Wildlife ecologist Jim Halfpenny was standing by the stone arch at the north entrance to Yellowstone National Park on January 12, 1995, when horse trailers eased through carrying the first wild gray wolves to enter the park in about 60 years. Delivered from Canada, these wolves were the beginning of a historic attempt to complete and restore the park’s ecosystem by reintroducing a species wiped out decades before (SN: 3/17/19).
He remembers that the schoolchildren who had gathered were disappointed to see only trailers, with not even a glimpse of fur. However, Halfpenny and the other elated adults “were up there howling our heads off,” he says.
Not everyone in the region was pro-wolf, though. Seven of the 41 genetic founders of Yellowstone’s Canis lupus population introduced that year and the next ended up being shot illegally.
Deep cultural memory entangles wolves and wilderness in all their terror and majesty. In Europe’s bouts of bubonic plague, “there would be people standing on the fortress walls watching their parents being eaten by wolves because they had died and been thrown out,” Halfpenny says. Yet wolves also tug heartstrings as cousins of humankind’s beloved dogs. In surveys of the Yellowstone’s winter visitors, “the No. 1 thing they want to see is the wolf,” he says. “In the summer, it’s bear, then the wolf.”
At the time of the reintroduction, Halfpenny was teaching about wolves and other wildlife for his own company, A Naturalist’s World, while still working with the University of Colorado’s Institute of Arctic and Alpine Research in Boulder. From the beginning, as he recorded the introduced wolves’ pairings, puppies and the rise and fall of packs, he wished Yellowstone visitors and other passionate wolf fans also could follow the story lines. Then it hit him: “People have Ancestry.” The genealogy website Ancestry.com, he thought, could introduce wolves as the first nonhuman section.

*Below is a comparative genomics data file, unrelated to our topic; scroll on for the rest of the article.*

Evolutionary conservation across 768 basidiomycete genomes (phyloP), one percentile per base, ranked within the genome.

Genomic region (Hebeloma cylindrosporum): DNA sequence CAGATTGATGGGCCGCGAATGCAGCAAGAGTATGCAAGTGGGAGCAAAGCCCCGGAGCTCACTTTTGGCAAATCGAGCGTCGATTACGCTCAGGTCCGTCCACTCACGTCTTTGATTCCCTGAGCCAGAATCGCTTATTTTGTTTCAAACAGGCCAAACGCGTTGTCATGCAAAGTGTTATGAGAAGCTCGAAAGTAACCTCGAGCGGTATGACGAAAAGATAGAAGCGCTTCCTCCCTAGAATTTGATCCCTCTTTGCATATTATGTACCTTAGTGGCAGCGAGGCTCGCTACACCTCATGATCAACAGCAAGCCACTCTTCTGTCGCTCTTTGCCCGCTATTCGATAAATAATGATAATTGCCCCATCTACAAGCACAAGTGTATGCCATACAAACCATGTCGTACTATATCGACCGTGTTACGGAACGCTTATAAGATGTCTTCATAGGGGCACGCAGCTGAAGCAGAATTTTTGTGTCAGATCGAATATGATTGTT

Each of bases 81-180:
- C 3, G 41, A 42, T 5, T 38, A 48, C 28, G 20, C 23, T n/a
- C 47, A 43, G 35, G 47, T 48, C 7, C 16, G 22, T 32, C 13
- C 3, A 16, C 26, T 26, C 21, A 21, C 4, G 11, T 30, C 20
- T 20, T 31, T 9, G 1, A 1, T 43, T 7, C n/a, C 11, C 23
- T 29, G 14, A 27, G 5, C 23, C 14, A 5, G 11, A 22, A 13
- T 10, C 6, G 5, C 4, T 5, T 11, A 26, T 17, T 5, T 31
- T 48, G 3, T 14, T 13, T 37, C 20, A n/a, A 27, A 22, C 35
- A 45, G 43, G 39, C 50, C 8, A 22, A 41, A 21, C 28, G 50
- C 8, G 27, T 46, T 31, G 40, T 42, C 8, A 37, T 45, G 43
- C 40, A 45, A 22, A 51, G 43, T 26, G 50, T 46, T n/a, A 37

So that’s what he and four dedicated coworkers eventually created in four intense months of data wrangling. A single chart of pack genealogy with biographical sketches could take weeks. It’s still being updated, and anyone can find a wolf’s history at wolfgenes.info and (scrolling down the page) can request an invitation to get a free account to view the wolf family trees on the Ancestry.com website. The Yellowstone Wolf Genealogy site’s media gallery includes images of many of the wolves along with life stories and family trees. Halfpenny and two coauthors also present that data, and those stories, in a 2020 book celebrating the 25th anniversary of howling as the trailers arrived.
A Canadian-born female known as 5Fg, for instance, was the first wolf carried out of the trailers in Yellowstone and set free into the wild in March. The next year she lost her mate and their four recently born pups in an attack by a rival pack. The raiders hurt her, too, but another survivor helped feed her, and she recovered to found a new pack with him. The Canadian female 9Fb also lost her first mate (illegally shot) but was accepted, with her eight pups, by another transplanted Canadian, a rather young male. He often played with the pups, letting them sneak up and leaping to his feet only at the last moment.
One of these step-pups ranks among Halfpenny’s favorite wolves, 21Mb, the star of three National Geographic specials. “The biggest day for me,” Halfpenny says, came when 21Mb as a young adult decided to approach a pack that had just lost its alpha male (another illegal shooting). An edgy standoff dragged on for hours.
Eventually one female checked him out, and “finally she put one paw on his back,” Halfpenny says. After that turning point, he was on his way to acceptance and became the alpha wolf. His biography describes him as a wolf that humans can admire: “As far as we know, he never lost a fight, and he never killed a vanquished wolf from an enemy pack.”
For new visitors who want a glimpse of wolf life themselves, Halfpenny has some counter-intuitive advice: Don’t watch for wolves. Watch for people. The longtime passionate wolf-watchers of Yellowstone gather just as night ends where they think wolves are likely to be. If all the spotting scopes are trained in one direction, “that’s a good sign.”